Hawara is also the location of the main checkpoint into Nablus. Today the checkpoint is quiet, new ‘relaxed’ measures mean we can drive into the city. A few weeks ago we’d have had to wait for hours before leaving our car at the checkpoint and walking in. “Don’t you go a bit crazy living like this?” I ask Mazin.
“We’re all crazy Salim,” he says as we pass two sneering, uniformed youths slouched over their M16s. “And the craziest people of all are running the show.”
Nablus is the closest I’ve got to a functioning Palestinian city. Aside from the checkpoint on the edge of town, the city appears to be free of petulant gangs of Israeli soldiers, sharp elbowed American God-botherers, settlers and sites of disputed theological importance (though later I learn Rachel’s Tomb is here – a grail for hardcore othordox Jews). As it happens the indigenous Jews of Nablus, the Samaritans, have lived harmoniously with local Muslims for millennia. In 1948 they turned down Israel’s offer of citizenship, though I’m told more young Samaritans are opting for a pass that’ll get them through the checkpoints these days.
Over mud-like Arabic coffee, my companions Aziz and Mazin tell me about the city’s strong defiant streak and how most families have lost someone in the struggle. On the road in, we passed a huge construction site where they are rebuilding the municipal buildings razed in an F16 air strike three years ago. “Collective punishment for daring to resist,” says Dr M.
We arrive at An Najah University. There is an event to mark the opening of the American Studies department and Mazin, who is a lecturer at Bethlehem and Birzeit University as well as the director of the Palestinian Centre for the Rapprochement Between People and a tireless human rights campaigner to boot, is due to speak.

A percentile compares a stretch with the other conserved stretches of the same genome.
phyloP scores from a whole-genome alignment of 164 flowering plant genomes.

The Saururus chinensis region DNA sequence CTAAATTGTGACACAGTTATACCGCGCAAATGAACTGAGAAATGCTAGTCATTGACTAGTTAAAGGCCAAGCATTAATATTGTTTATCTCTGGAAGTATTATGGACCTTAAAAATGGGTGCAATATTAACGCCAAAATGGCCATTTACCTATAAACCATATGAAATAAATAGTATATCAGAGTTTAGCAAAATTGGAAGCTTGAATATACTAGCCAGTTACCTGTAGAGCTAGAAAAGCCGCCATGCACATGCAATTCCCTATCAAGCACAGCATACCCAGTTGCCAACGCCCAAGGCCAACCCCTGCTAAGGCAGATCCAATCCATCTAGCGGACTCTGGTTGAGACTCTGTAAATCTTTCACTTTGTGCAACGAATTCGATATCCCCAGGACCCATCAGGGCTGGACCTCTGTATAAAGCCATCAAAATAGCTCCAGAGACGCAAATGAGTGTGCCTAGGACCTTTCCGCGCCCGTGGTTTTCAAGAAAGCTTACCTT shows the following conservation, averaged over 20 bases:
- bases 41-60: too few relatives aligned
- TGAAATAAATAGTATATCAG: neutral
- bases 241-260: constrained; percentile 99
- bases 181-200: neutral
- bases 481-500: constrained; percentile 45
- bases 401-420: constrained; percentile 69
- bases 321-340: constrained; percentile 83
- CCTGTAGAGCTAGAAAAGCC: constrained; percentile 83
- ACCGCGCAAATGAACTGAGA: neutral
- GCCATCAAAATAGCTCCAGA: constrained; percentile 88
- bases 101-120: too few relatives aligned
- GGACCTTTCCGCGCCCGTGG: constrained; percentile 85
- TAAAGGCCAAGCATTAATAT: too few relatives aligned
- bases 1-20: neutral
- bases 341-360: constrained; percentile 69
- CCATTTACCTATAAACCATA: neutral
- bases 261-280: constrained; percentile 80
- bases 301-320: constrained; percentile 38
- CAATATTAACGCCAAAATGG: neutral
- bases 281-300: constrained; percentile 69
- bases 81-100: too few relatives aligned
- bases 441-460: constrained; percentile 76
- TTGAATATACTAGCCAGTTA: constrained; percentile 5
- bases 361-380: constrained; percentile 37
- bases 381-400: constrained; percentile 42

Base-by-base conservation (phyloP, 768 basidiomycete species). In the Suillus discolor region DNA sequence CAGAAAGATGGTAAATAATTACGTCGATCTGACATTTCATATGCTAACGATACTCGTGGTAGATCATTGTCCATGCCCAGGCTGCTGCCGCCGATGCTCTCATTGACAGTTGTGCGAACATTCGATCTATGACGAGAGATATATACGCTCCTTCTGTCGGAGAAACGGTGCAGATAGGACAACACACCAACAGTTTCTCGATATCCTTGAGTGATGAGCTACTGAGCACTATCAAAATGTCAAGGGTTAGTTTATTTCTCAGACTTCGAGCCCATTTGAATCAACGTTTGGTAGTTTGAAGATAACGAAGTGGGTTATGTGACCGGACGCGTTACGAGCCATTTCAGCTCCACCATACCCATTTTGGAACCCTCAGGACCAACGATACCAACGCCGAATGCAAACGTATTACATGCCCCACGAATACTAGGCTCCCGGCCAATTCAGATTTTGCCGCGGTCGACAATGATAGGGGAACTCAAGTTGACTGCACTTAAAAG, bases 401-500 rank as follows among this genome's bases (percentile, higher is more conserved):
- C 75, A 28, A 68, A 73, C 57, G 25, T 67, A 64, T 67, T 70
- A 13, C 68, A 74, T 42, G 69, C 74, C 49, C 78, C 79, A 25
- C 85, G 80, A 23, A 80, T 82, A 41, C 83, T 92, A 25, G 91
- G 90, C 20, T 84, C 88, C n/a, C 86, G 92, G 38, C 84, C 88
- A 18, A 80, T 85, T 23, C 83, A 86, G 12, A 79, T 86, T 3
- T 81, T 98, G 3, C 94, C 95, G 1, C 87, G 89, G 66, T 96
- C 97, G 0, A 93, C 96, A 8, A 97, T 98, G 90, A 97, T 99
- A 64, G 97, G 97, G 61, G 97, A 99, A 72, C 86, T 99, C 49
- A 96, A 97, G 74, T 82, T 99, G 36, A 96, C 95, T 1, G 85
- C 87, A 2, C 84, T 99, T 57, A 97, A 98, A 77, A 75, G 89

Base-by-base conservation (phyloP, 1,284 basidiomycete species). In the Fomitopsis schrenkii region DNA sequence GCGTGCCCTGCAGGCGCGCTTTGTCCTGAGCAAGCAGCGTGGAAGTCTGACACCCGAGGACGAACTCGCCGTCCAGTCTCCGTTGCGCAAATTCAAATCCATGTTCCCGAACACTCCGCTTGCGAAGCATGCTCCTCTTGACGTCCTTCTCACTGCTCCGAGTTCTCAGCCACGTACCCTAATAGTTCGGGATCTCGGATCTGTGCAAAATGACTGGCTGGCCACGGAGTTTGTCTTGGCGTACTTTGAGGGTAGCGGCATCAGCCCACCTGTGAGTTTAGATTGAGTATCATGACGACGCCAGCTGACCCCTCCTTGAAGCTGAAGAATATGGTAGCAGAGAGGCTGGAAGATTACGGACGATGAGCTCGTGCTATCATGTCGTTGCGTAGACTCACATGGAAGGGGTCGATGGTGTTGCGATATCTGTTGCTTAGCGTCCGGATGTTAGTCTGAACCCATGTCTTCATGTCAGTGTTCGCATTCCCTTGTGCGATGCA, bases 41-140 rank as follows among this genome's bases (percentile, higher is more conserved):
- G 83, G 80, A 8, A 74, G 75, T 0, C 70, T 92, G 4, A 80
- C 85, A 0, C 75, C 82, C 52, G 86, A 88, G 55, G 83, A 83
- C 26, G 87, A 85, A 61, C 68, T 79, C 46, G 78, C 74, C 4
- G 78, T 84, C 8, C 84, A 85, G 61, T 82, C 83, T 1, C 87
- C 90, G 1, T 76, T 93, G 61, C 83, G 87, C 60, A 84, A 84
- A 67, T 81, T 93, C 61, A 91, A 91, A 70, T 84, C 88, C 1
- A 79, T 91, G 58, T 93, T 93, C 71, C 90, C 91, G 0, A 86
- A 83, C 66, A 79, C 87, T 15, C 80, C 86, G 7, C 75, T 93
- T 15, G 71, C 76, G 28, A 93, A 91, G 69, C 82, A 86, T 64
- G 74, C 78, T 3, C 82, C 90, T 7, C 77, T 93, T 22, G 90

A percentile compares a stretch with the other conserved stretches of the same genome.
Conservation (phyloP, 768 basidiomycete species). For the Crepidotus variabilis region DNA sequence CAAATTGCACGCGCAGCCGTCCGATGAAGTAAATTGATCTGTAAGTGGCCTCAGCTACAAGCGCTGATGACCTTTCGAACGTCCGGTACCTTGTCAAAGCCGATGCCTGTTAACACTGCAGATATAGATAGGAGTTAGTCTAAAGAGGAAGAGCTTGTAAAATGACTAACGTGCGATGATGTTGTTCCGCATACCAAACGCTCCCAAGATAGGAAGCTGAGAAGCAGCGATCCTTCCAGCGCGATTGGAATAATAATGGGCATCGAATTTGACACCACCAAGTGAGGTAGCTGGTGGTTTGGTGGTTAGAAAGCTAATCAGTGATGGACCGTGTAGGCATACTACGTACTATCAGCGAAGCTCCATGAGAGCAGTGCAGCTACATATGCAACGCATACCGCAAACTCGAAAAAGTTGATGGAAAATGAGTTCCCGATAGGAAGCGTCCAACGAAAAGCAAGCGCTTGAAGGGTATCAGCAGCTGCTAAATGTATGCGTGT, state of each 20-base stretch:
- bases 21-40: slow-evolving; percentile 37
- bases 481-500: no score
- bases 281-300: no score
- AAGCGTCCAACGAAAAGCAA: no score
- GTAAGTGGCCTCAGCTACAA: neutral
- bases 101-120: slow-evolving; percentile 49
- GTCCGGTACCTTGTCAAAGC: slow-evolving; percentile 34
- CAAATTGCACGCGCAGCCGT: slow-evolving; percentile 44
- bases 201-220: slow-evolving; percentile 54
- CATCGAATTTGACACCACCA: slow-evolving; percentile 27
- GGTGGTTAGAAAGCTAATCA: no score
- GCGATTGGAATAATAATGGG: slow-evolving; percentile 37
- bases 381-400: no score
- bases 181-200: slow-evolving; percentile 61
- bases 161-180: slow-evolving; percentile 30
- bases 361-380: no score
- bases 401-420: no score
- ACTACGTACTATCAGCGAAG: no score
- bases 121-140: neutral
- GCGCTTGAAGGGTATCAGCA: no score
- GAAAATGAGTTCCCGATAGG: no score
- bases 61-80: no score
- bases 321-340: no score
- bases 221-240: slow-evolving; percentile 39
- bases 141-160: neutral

The car park is blocked by a bunch of bullet-proof 4x4s – the US Consulate’s Cultural Affairs officer is in attendance too. With some difficulty we manage to get one of the neckless CIA goons moodily fingering their earpieces to shift a truck so we can park.
The inauguration starts badly. The keynote speaker, Dr Philip Hosey from New York University, gets up to tell assembled faculty and students how “America created the concept of the democratic faith” and “has the longest tradition of social equality in the world”. He suggests Palestinians should stop clinging to Islam and become spiritual “like Italian Americans” who get on swingingly with their Jewish neighbours. There’s no mention of the security council vetos or the £62billion the US has given Israel to enable them to persecute and slaughter Palestinians for two generations. He talks about US diversity and suffrage, “okay, so it only applied to white male property owners”, as the model to follow. I look along the row where I’m sitting to see ten pairs of white knuckles in tight clenched fists.
Outside I run into Amjad and a group of English language students from the Uni.
“What do you reckon to that?” I ask.
“It was…very interesting,” says Amjad, guarded with an eye on the G-man hovering nearby.
“Interesting? Are you mad,” I say. “That was bullshit. It was total fiction!” I apologise for my sloppy English, but my sentiments seem to relax the boys.
“They give us an American studies department and send in F16s,” jokes Ahmed.
We chat about the city and life and plans. Most of them want to graduate then go abroad to study for masters degrees.
Back in the hall another US apologist, Amanda Pilz, describes the colonisation of the West in terms that would possibly be welcomed the other side of the Hafrada wall (it was a wilderness till the Europeans got here). It seems beyond irony in this venue. As she speaks the US cultural affairs officer turns to her colleague and mouths, “She’s good”. But the truth is she’s a liar.